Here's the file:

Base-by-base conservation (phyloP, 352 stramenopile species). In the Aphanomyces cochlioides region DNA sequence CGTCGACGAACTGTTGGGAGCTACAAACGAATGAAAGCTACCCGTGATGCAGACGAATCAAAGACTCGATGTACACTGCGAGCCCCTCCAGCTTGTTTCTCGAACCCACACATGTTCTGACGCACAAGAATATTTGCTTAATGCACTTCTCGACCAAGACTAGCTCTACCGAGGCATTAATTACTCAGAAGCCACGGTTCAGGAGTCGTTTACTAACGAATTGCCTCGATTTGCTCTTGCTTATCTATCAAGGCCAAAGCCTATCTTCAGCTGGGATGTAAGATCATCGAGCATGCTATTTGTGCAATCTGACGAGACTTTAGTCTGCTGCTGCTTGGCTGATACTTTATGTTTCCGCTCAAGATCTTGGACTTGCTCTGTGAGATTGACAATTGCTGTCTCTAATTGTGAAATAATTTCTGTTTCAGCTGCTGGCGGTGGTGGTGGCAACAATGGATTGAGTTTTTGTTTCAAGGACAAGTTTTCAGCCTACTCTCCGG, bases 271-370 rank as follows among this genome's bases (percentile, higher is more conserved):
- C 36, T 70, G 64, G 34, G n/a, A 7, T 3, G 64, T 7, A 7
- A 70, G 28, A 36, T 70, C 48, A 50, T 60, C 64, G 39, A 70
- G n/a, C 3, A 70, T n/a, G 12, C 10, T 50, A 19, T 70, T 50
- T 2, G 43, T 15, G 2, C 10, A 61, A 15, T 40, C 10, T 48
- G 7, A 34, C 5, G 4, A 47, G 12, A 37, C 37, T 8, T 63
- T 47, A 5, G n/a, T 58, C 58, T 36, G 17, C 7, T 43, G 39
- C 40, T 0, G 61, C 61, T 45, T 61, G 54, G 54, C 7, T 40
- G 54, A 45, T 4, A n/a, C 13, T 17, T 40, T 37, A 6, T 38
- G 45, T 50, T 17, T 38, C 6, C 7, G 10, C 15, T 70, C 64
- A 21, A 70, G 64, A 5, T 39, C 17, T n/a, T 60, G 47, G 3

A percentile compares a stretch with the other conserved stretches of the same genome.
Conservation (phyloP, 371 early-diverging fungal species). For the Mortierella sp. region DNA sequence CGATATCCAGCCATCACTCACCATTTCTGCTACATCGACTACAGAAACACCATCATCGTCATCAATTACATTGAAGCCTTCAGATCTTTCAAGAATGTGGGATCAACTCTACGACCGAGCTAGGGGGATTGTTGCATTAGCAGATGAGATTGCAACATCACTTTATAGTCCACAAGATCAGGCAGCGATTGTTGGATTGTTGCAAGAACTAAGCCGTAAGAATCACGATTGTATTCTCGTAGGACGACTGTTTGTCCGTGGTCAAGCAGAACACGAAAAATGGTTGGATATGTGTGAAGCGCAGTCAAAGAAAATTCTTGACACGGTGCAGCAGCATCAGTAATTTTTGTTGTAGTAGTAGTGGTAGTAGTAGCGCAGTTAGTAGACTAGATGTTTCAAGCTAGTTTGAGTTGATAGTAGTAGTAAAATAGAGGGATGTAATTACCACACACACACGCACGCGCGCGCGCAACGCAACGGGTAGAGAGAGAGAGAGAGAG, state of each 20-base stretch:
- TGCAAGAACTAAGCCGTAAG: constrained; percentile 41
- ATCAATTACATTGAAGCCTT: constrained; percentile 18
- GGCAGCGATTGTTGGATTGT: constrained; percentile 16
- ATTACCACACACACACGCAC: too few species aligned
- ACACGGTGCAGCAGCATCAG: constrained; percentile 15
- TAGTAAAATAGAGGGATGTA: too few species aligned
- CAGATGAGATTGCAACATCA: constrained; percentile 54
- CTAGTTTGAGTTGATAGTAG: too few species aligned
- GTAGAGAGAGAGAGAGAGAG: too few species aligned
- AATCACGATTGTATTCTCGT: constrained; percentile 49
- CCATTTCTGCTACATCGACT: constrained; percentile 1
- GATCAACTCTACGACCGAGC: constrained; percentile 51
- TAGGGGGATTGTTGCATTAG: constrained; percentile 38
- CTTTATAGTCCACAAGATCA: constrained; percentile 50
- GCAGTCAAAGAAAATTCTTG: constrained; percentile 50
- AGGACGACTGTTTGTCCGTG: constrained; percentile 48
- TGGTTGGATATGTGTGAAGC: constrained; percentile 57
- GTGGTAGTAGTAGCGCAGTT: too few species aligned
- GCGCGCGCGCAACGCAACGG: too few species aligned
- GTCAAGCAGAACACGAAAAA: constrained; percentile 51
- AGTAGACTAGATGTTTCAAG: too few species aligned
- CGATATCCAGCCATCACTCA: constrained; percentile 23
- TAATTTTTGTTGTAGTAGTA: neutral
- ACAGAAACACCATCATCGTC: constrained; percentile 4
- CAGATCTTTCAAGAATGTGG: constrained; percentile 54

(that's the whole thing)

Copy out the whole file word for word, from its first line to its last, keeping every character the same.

Base-by-base conservation (phyloP, 352 stramenopile species). In the Aphanomyces cochlioides region DNA sequence CGTCGACGAACTGTTGGGAGCTACAAACGAATGAAAGCTACCCGTGATGCAGACGAATCAAAGACTCGATGTACACTGCGAGCCCCTCCAGCTTGTTTCTCGAACCCACACATGTTCTGACGCACAAGAATATTTGCTTAATGCACTTCTCGACCAAGACTAGCTCTACCGAGGCATTAATTACTCAGAAGCCACGGTTCAGGAGTCGTTTACTAACGAATTGCCTCGATTTGCTCTTGCTTATCTATCAAGGCCAAAGCCTATCTTCAGCTGGGATGTAAGATCATCGAGCATGCTATTTGTGCAATCTGACGAGACTTTAGTCTGCTGCTGCTTGGCTGATACTTTATGTTTCCGCTCAAGATCTTGGACTTGCTCTGTGAGATTGACAATTGCTGTCTCTAATTGTGAAATAATTTCTGTTTCAGCTGCTGGCGGTGGTGGTGGCAACAATGGATTGAGTTTTTGTTTCAAGGACAAGTTTTCAGCCTACTCTCCGG, bases 271-370 rank as follows among this genome's bases (percentile, higher is more conserved):
- C 36, T 70, G 64, G 34, G n/a, A 7, T 3, G 64, T 7, A 7
- A 70, G 28, A 36, T 70, C 48, A 50, T 60, C 64, G 39, A 70
- G n/a, C 3, A 70, T n/a, G 12, C 10, T 50, A 19, T 70, T 50
- T 2, G 43, T 15, G 2, C 10, A 61, A 15, T 40, C 10, T 48
- G 7, A 34, C 5, G 4, A 47, G 12, A 37, C 37, T 8, T 63
- T 47, A 5, G n/a, T 58, C 58, T 36, G 17, C 7, T 43, G 39
- C 40, T 0, G 61, C 61, T 45, T 61, G 54, G 54, C 7, T 40
- G 54, A 45, T 4, A n/a, C 13, T 17, T 40, T 37, A 6, T 38
- G 45, T 50, T 17, T 38, C 6, C 7, G 10, C 15, T 70, C 64
- A 21, A 70, G 64, A 5, T 39, C 17, T n/a, T 60, G 47, G 3

A percentile compares a stretch with the other conserved stretches of the same genome.
Conservation (phyloP, 371 early-diverging fungal species). For the Mortierella sp. region DNA sequence CGATATCCAGCCATCACTCACCATTTCTGCTACATCGACTACAGAAACACCATCATCGTCATCAATTACATTGAAGCCTTCAGATCTTTCAAGAATGTGGGATCAACTCTACGACCGAGCTAGGGGGATTGTTGCATTAGCAGATGAGATTGCAACATCACTTTATAGTCCACAAGATCAGGCAGCGATTGTTGGATTGTTGCAAGAACTAAGCCGTAAGAATCACGATTGTATTCTCGTAGGACGACTGTTTGTCCGTGGTCAAGCAGAACACGAAAAATGGTTGGATATGTGTGAAGCGCAGTCAAAGAAAATTCTTGACACGGTGCAGCAGCATCAGTAATTTTTGTTGTAGTAGTAGTGGTAGTAGTAGCGCAGTTAGTAGACTAGATGTTTCAAGCTAGTTTGAGTTGATAGTAGTAGTAAAATAGAGGGATGTAATTACCACACACACACGCACGCGCGCGCGCAACGCAACGGGTAGAGAGAGAGAGAGAGAG, state of each 20-base stretch:
- TGCAAGAACTAAGCCGTAAG: constrained; percentile 41
- ATCAATTACATTGAAGCCTT: constrained; percentile 18
- GGCAGCGATTGTTGGATTGT: constrained; percentile 16
- ATTACCACACACACACGCAC: too few species aligned
- ACACGGTGCAGCAGCATCAG: constrained; percentile 15
- TAGTAAAATAGAGGGATGTA: too few species aligned
- CAGATGAGATTGCAACATCA: constrained; percentile 54
- CTAGTTTGAGTTGATAGTAG: too few species aligned
- GTAGAGAGAGAGAGAGAGAG: too few species aligned
- AATCACGATTGTATTCTCGT: constrained; percentile 49
- CCATTTCTGCTACATCGACT: constrained; percentile 1
- GATCAACTCTACGACCGAGC: constrained; percentile 51
- TAGGGGGATTGTTGCATTAG: constrained; percentile 38
- CTTTATAGTCCACAAGATCA: constrained; percentile 50
- GCAGTCAAAGAAAATTCTTG: constrained; percentile 50
- AGGACGACTGTTTGTCCGTG: constrained; percentile 48
- TGGTTGGATATGTGTGAAGC: constrained; percentile 57
- GTGGTAGTAGTAGCGCAGTT: too few species aligned
- GCGCGCGCGCAACGCAACGG: too few species aligned
- GTCAAGCAGAACACGAAAAA: constrained; percentile 51
- AGTAGACTAGATGTTTCAAG: too few species aligned
- CGATATCCAGCCATCACTCA: constrained; percentile 23
- TAATTTTTGTTGTAGTAGTA: neutral
- ACAGAAACACCATCATCGTC: constrained; percentile 4
- CAGATCTTTCAAGAATGTGG: constrained; percentile 54